A forthcoming book argues that a law clerk’s memo to David Souter kept Roe from being overruled, by convincing Souter (and eventually O’Connor and Kennedy, who joined him in “authoring” the joint plurality opinion in Casey) that overruling Roe would do “incalculable damage” to the Court’s standing with the American public, because the polis would lose faith in the Court as a “neutral arbiter” of the law.
This view is reflected in the key passage from that opinion, which is one of the most preposterous ever issued by a Court that has turned out some doozies over the years:
In two circumstances, however, the Court would almost certainly fail to receive the benefit of the doubt in overruling prior cases. There is, first, a point beyond which frequent overruling would overtax the country’s belief in the Court’s good faith. Despite the variety of reasons that may inform and justify a decision to overrule, we cannot forget that such a decision is usually perceived (and perceived correctly) as, at the least, a statement that a prior decision was wrong. There is a limit to the amount of error that can plausibly be imputed to prior Courts. If that limit should be exceeded, disturbance of prior rulings would be taken as evidence that justifiable reexamination of principle had given way to drives for particular results in the short term. The legitimacy of the Court would fade with the frequency of its vacillation.
That first circumstance can be described as hypothetical; the second is to the point here and now. Where, in the performance of its judicial duties, the Court decides a case in such a way as to resolve the sort of intensely divisive controversy reflected in Roe and those rare, comparable cases, its decision has a dimension that the resolution of the normal case does not carry. It is the dimension present whenever the Court’s interpretation of the Constitution calls the contending sides of a national controversy to end their national division by accepting a common mandate rooted in the Constitution.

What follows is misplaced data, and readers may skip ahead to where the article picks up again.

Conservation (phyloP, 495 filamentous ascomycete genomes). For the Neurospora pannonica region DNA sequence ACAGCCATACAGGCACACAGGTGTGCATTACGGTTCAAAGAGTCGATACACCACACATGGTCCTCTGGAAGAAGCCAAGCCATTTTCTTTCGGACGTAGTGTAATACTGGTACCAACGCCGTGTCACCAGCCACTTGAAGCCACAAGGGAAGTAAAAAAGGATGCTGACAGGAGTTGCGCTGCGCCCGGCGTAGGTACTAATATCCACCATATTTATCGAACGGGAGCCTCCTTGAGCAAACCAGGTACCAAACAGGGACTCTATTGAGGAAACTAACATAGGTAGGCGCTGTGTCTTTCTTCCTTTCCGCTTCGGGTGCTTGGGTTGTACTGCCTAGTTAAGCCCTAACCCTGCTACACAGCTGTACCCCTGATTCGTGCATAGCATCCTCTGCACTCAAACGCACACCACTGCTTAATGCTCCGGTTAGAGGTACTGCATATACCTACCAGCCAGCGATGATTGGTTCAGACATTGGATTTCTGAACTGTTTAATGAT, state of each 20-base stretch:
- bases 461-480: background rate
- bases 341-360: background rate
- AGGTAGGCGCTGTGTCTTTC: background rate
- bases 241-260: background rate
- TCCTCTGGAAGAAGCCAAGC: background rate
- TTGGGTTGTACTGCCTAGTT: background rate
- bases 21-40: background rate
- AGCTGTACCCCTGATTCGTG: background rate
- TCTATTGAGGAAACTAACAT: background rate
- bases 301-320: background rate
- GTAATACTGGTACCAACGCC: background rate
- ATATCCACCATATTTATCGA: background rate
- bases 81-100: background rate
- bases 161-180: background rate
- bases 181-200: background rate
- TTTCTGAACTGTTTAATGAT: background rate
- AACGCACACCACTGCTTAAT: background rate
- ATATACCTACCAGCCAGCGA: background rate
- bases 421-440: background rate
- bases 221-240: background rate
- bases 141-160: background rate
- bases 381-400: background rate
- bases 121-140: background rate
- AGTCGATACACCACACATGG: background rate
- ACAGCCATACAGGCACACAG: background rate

The Court is not asked to do this very often, having thus addressed the Nation only twice in our lifetime, in the decisions of Brown and Roe. But when the Court does act in this way, its decision requires an equally rare precedential force to counter the inevitable efforts to overturn it and to thwart its implementation. Some of those efforts may be mere unprincipled emotional reactions; others may proceed from principles worthy of profound respect. But whatever the premises of opposition may be, only the most convincing justification under accepted standards of precedent could suffice to demonstrate that a later decision overruling the first was anything but a surrender to political pressure, and an unjustified repudiation of the principle on which the Court staked its authority in the first instance. So to overrule under fire in the absence of the most compelling reason to reexamine a watershed decision would subvert the Court’s legitimacy beyond any serious question. Cf. Brown v. Board of Education, 349 U. S. 294, 300 (1955) (Brown II) (“[I]t should go without saying that the vitality of thee] constitutional principles [announced in Brown I,] cannot be allowed to yield simply because of disagreement with them”).